Props to Boston Beer Company

I checked in on Untappd a few weeks ago to Samuel Adams Harvest Pumpkin Ale.  I was disappointed in the taste and spoke of it being “…Sour. Astringent. Warm. Disappointing.”  It also went flat pretty quickly, so I tried to update my Untappd check-in with this information.  Seeing that I couldn’t, I took to Twitter and posted an update on my experience.  Sam Adams replied, leading me to a consumer complaint page (stay with me – I have a point).

I filled out the complaint page with my opinion of the beer (it seemed like they were in a hurry to get it to the market) and replied to Sam Adams that I had logged the incident.  “No worries,” I thought.  I was just letting them know, you know?

I got an e-mail the following day from some outsourced customer service company saying

I see from the details that you provided that we do not need any addition information to proceed with our tracking and investigation of your issue. I appreciate the cooperation and effort to provide the facts that we need and I have moved forward with a refund for the Samuel Adams HarvestPumpkin Ale that you purchased.

We are a small company, so please allow 2-3 weeks for a refund check to arrive…

I was taken aback at what I’d read – the company was going to simply reimburse me for a beer.  One beer from a 12-pack seasonal collection.  Also, they were not answering my question; I wrote back:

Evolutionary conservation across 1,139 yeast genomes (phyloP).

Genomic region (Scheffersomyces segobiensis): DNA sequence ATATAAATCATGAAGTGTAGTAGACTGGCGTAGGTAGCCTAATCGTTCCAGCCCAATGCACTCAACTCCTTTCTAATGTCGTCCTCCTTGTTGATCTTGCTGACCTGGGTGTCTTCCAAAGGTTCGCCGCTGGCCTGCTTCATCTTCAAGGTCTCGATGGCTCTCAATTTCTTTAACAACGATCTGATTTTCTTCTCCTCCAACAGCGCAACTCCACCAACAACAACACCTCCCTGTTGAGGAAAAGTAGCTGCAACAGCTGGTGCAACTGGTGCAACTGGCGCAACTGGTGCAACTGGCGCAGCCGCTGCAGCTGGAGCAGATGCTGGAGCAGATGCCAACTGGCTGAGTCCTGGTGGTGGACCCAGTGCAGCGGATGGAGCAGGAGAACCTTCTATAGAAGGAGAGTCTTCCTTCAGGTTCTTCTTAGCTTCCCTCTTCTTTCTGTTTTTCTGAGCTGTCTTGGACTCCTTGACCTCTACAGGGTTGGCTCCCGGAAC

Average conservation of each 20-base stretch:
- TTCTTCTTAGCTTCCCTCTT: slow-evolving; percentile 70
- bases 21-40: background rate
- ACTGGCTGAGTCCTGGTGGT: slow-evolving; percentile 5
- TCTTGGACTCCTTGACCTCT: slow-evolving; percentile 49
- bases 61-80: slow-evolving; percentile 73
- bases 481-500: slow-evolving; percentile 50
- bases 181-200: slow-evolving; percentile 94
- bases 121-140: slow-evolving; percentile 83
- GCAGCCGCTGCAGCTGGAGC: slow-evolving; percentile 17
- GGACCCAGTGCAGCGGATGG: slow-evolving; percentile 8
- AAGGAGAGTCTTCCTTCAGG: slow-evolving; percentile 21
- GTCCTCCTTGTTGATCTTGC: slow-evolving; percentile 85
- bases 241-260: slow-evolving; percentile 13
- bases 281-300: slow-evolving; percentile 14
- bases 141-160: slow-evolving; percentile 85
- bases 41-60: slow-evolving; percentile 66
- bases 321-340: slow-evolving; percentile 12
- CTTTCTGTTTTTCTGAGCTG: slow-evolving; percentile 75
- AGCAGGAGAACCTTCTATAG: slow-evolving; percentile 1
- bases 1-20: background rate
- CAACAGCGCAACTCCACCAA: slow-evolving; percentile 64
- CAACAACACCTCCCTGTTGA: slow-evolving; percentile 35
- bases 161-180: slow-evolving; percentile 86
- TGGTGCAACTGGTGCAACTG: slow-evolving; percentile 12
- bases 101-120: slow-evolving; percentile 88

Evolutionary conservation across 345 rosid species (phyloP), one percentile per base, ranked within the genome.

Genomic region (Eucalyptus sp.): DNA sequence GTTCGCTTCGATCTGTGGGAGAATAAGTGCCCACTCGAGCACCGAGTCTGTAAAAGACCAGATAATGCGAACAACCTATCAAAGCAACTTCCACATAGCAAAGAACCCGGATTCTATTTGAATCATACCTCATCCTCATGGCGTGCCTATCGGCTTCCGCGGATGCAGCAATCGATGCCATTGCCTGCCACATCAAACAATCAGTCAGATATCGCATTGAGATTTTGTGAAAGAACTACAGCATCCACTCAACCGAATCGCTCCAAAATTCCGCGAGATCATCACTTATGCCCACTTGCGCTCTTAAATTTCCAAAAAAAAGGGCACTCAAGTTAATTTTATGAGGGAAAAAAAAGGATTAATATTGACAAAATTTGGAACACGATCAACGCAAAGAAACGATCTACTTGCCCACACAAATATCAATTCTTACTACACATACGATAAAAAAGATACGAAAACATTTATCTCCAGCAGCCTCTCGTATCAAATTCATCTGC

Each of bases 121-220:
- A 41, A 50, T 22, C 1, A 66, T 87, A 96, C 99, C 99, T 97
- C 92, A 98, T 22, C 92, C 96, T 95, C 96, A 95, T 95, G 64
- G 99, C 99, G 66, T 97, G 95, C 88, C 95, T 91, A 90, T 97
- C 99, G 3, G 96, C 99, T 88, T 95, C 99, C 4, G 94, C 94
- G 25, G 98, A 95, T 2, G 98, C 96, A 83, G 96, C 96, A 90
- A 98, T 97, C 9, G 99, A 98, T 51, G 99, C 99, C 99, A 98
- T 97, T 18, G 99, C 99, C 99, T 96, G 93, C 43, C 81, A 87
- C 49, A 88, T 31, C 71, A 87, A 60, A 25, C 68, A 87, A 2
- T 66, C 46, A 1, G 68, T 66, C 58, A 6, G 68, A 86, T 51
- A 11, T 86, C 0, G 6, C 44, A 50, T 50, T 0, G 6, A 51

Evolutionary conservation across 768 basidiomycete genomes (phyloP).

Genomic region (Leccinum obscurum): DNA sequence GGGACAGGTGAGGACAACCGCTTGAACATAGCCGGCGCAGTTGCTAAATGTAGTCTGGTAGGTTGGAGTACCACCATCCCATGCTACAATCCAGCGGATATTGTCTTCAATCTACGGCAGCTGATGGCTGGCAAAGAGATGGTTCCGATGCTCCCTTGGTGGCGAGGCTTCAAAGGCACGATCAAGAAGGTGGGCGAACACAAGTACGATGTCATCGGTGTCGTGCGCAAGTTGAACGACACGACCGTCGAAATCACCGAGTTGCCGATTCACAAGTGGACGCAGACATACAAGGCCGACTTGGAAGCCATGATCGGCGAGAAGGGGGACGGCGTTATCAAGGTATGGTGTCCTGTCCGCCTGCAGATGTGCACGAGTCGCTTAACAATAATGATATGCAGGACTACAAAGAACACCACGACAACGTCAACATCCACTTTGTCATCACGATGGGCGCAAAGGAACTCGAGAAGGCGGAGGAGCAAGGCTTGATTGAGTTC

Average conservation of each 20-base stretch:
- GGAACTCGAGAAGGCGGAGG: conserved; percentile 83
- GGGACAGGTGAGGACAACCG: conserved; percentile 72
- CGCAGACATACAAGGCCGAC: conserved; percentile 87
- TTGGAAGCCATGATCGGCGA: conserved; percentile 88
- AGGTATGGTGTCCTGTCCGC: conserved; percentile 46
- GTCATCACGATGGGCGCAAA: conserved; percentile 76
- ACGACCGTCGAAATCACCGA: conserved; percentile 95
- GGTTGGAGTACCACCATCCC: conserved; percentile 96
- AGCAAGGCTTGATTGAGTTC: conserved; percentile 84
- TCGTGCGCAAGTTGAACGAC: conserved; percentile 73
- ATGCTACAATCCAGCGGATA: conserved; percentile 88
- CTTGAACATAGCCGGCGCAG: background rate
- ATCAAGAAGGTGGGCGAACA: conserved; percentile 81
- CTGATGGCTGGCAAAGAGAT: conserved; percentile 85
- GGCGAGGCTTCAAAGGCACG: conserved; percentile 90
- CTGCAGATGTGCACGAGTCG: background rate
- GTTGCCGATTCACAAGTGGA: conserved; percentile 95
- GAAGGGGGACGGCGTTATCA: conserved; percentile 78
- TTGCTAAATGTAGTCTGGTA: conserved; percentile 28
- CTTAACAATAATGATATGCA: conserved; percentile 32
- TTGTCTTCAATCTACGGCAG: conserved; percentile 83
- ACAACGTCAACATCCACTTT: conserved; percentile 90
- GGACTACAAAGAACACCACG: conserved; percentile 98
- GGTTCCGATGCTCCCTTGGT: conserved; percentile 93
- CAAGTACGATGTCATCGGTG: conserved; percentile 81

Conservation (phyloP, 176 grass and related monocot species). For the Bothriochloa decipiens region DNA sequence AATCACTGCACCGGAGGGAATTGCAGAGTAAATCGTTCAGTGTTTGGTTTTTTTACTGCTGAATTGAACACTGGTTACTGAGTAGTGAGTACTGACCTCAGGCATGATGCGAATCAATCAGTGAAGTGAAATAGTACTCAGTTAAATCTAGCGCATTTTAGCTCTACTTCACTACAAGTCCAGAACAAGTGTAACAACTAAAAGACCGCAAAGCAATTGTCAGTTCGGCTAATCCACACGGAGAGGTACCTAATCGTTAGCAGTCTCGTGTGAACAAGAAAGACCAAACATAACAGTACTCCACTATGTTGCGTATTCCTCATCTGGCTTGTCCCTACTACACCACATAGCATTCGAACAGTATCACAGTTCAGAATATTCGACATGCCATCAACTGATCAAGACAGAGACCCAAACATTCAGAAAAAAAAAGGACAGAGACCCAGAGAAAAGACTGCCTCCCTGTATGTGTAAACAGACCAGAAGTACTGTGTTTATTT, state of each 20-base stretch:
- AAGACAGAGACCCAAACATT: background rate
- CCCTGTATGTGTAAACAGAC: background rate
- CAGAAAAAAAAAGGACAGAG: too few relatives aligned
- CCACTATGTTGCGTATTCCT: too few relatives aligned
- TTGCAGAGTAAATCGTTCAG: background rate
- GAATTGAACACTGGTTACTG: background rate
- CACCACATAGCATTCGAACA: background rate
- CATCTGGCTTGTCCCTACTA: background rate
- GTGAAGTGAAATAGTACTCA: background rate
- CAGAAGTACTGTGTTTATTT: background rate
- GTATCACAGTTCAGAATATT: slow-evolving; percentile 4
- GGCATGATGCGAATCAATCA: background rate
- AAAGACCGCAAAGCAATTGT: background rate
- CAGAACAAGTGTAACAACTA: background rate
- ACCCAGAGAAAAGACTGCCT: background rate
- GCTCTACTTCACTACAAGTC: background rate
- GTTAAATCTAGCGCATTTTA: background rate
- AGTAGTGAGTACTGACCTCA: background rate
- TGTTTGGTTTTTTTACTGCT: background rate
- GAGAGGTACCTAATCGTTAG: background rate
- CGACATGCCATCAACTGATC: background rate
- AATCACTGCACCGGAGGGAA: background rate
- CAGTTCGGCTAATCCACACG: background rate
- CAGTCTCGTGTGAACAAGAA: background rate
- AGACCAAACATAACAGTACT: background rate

I understand that things like this happen.  I wasn’t expecting a refund though. I’d like to know what the brewmasters think about what I said, and whether they agree that the beer wasn’t supposed to taste that way. Is this a quality control issue or was the beer intended to be just what it was?


As a true believer in American Craft Beer and a connoisseur, I just want to know what happened. Refunding my money isn’t, in my opinion, a solution.
Ben Rehberg
Ben on Beer
I got absolutely no reply.  Today I received a check in the mail with a letter from Jim Koch:
It’s not every day you get a letter personally signed by the founder of this country’s largest craft brewery.  The check (for $10) also had an original signature.  The letter explains how there are sometimes mishandling incidents that occur and other variables outside of their control that can spoil the taste of the beer.  I understand that, and now it makes sense that the Hazel Brown Ale (from the same 12-pack) didn’t taste right either.  perhaps if I find another sampler at a different retailer I’ll give it another go.
In the mean time, I’d like to mention that this kind of personal contact would not occur with any larger beer company.  Try complaining to Anheuser-Busch about something – I guarantee you won’t get a check and a letter from the CEO.
This is what I love about craft beer – it’s made by people.  People you can actually get to know.  I have become less and less a fan of Samuel Adams over the years because of their far reach and obvious propensity to flood the market, but this experience has reeled me back in to liking the company a whole lot more.  Cheers to Jim Koch and the Boston Beer Company.

Hoppy IPA Day!

I must admit I’d never heard of IPA Day until this year, but in my defense it’s not a national pastime yet.  Today is the 2nd Annual IPA Day according to the official site of the celebration, so get to your local craft beer retailer and pick some up!

Continue reading